In this tutorial, we’ll study software diversity. Initially, we’ll understand the motivations that lead to software diversity. Finally, we’ll investigate what is and how software diversity works.
2. Understanding the Motivations
Typically, if developers need to implement software that solves a specific problem, they get the team together, analyze the requirements, choose the programming tools, and create one software program that solves the problem.
The previously described scenario is the most common process to release new software in the market. However, mostly in complex software, there is much room for releasing software with some non-identified bugs and potential security problems.
In this way, having a single software implementation for solving a problem raises some concerns:
- If the software program fails for one user, it can fail for any other user that executes it under the same conditions
- If an attacker creates an attack taking advantage of an exploit of the software program, this attack may affect everyone using it
So, the question is: how can we attenuate the potential problems of a particular software implementation? The answer may be having different implementations for the same software, tackling the same challenges, attending to identical requirements, and providing the same correct results. In a simple way, we call this solution of software diversity.
3. Software Diversity
As stated in the previous section, software diversity consists of different software implementations that solve an identical problem. Software diversity is actually bio-diversity inspired. For example, many wing shapes allow birds to fly. However, some have some weaknesses when used in specific climate conditions, while others don’t.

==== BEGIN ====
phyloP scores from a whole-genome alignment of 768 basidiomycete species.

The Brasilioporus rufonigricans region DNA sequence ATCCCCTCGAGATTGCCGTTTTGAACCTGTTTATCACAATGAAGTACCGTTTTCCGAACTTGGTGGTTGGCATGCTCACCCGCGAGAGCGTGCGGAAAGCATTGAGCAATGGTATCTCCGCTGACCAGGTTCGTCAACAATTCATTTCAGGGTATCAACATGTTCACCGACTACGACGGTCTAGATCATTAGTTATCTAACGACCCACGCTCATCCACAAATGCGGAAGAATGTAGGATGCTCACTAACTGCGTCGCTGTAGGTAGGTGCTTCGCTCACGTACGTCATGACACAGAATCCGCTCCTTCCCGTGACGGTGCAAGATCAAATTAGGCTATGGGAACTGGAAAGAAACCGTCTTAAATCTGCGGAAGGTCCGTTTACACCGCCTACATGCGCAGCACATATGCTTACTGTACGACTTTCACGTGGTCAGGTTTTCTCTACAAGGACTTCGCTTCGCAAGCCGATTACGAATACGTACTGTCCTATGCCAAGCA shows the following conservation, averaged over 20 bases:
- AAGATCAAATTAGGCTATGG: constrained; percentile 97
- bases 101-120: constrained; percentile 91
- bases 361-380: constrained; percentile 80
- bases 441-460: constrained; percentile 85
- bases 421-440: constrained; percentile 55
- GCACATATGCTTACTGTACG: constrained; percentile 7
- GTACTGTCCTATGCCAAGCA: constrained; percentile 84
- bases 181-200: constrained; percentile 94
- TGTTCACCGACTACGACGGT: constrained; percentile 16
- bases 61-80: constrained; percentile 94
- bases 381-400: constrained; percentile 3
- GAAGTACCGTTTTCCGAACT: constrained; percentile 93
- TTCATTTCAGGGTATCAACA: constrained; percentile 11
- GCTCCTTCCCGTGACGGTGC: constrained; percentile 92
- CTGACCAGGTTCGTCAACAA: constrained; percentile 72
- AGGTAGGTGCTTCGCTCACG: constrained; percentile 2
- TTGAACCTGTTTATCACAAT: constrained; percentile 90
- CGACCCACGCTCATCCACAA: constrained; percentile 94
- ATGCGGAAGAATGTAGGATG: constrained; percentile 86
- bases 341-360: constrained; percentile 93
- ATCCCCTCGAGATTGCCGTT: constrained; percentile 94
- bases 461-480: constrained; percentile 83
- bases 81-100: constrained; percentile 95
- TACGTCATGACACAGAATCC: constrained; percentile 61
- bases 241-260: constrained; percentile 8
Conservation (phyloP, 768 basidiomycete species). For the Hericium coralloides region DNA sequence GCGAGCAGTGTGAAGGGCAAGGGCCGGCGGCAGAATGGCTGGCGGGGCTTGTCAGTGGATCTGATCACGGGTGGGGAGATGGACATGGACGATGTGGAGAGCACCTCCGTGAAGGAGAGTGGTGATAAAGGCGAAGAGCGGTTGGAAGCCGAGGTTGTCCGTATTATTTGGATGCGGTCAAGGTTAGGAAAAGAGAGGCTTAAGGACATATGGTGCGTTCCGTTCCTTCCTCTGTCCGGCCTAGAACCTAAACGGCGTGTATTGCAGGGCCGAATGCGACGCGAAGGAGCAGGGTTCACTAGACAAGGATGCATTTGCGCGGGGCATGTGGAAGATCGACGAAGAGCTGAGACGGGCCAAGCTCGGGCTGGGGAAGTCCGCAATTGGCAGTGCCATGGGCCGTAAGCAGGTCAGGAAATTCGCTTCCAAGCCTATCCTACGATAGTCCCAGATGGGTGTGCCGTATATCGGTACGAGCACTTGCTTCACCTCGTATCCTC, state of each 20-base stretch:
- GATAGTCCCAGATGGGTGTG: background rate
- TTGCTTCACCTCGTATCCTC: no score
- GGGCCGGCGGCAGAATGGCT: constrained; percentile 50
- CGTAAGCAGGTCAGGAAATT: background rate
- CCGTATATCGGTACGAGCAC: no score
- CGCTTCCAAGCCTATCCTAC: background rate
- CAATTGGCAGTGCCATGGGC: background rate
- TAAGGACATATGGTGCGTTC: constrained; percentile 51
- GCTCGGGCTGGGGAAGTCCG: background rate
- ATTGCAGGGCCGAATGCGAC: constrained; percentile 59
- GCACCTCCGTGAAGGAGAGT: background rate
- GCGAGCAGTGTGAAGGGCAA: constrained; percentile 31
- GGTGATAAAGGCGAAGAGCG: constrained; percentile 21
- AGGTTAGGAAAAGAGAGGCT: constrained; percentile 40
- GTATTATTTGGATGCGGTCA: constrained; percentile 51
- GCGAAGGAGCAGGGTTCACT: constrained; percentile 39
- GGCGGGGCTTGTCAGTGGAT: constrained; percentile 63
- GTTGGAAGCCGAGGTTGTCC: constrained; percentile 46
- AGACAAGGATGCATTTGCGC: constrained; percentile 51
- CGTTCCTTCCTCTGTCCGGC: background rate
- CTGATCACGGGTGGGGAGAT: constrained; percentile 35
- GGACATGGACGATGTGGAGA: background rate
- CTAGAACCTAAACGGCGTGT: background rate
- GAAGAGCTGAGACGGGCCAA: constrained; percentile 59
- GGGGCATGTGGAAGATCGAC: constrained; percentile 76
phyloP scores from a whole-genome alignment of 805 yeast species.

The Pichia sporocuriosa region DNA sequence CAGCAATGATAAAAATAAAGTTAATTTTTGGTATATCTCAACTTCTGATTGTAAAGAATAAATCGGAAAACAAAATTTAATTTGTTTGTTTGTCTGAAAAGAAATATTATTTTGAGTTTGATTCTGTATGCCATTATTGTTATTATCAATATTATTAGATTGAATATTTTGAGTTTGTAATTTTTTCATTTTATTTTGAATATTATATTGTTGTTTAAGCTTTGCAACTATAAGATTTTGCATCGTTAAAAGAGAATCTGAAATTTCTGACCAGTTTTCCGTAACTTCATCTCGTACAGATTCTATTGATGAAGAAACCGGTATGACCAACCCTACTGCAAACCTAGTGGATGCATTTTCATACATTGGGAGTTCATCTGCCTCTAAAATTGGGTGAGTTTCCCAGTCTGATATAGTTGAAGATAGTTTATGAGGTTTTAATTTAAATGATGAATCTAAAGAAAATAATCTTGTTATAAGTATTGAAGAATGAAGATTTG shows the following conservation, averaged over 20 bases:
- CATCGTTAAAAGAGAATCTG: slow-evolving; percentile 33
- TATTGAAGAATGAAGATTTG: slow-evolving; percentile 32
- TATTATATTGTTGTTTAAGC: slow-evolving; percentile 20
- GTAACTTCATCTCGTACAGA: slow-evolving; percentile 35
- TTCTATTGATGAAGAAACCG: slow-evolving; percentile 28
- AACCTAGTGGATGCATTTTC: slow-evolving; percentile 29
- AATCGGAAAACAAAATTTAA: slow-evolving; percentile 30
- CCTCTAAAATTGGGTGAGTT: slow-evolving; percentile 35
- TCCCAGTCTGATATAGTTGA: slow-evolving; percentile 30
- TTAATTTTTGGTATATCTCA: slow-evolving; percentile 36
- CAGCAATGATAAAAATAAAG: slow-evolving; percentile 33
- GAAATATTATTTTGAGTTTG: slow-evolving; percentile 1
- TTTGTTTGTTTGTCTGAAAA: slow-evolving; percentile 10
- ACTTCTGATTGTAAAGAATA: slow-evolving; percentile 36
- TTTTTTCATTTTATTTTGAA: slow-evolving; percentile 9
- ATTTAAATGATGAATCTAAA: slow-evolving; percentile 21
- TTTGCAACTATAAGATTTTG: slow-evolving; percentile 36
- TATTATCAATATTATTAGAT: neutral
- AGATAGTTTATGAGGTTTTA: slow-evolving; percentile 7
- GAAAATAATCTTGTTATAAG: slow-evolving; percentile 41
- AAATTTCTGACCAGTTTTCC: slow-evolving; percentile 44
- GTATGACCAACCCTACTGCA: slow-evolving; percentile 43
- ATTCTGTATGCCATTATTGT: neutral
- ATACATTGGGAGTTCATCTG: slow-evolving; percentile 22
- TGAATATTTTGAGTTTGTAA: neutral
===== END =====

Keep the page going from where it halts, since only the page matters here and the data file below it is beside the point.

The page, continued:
The most relevant about code diversity is guaranteeing that given the same input, for each different implementation, the programs return the same output. So, in practice, all the implementations use the same data models for the inputs and outputs and provide the same set of operations. The following figure depicts the described scenario:
There are several techniques to achieve software diversity:
- Multi-vendor: the most straightforward technique but typically the most costly one. Three different programming teams receive the same project and execute it independently, generating three heterogeneous implementations of the same software
- Multi-compiler: a multi-compiler contains a diversification engine that can generate different binaries for the same source code. So, it allows the developers to load distinct plugins, rulesets, and configurations for executing each compiling of the source code
- Randomness: a technique by which programmers modify the behavior of program operations among its different implementations. It includes manipulating the memory loading, varying the order of instructions, and rearranging the basic blocks of a program
Moreover, there exists natural software diversity. It consists of using interchangeable resources to create different software implementations, for example, using different database management systems and even running the software program within distinct operating systems.
We can highlight two principal benefits of software variability: improvements in security and fault tolerance. In security, it avoids the complete dissemination of potential exploits and backdoors, isolating groups of software users affected by a security problem. In a fault tolerance scenario, software variability avoids a bug that crashes an entire dependable system (for instance, systems that use replication to mitigate byzantine faults).
In this tutorial, we studied software diversity. We can state that diversity is an efficient alternative to avoid catastrophic scenarios for released software programs, avoiding the complete dissemination of bugs and security problems.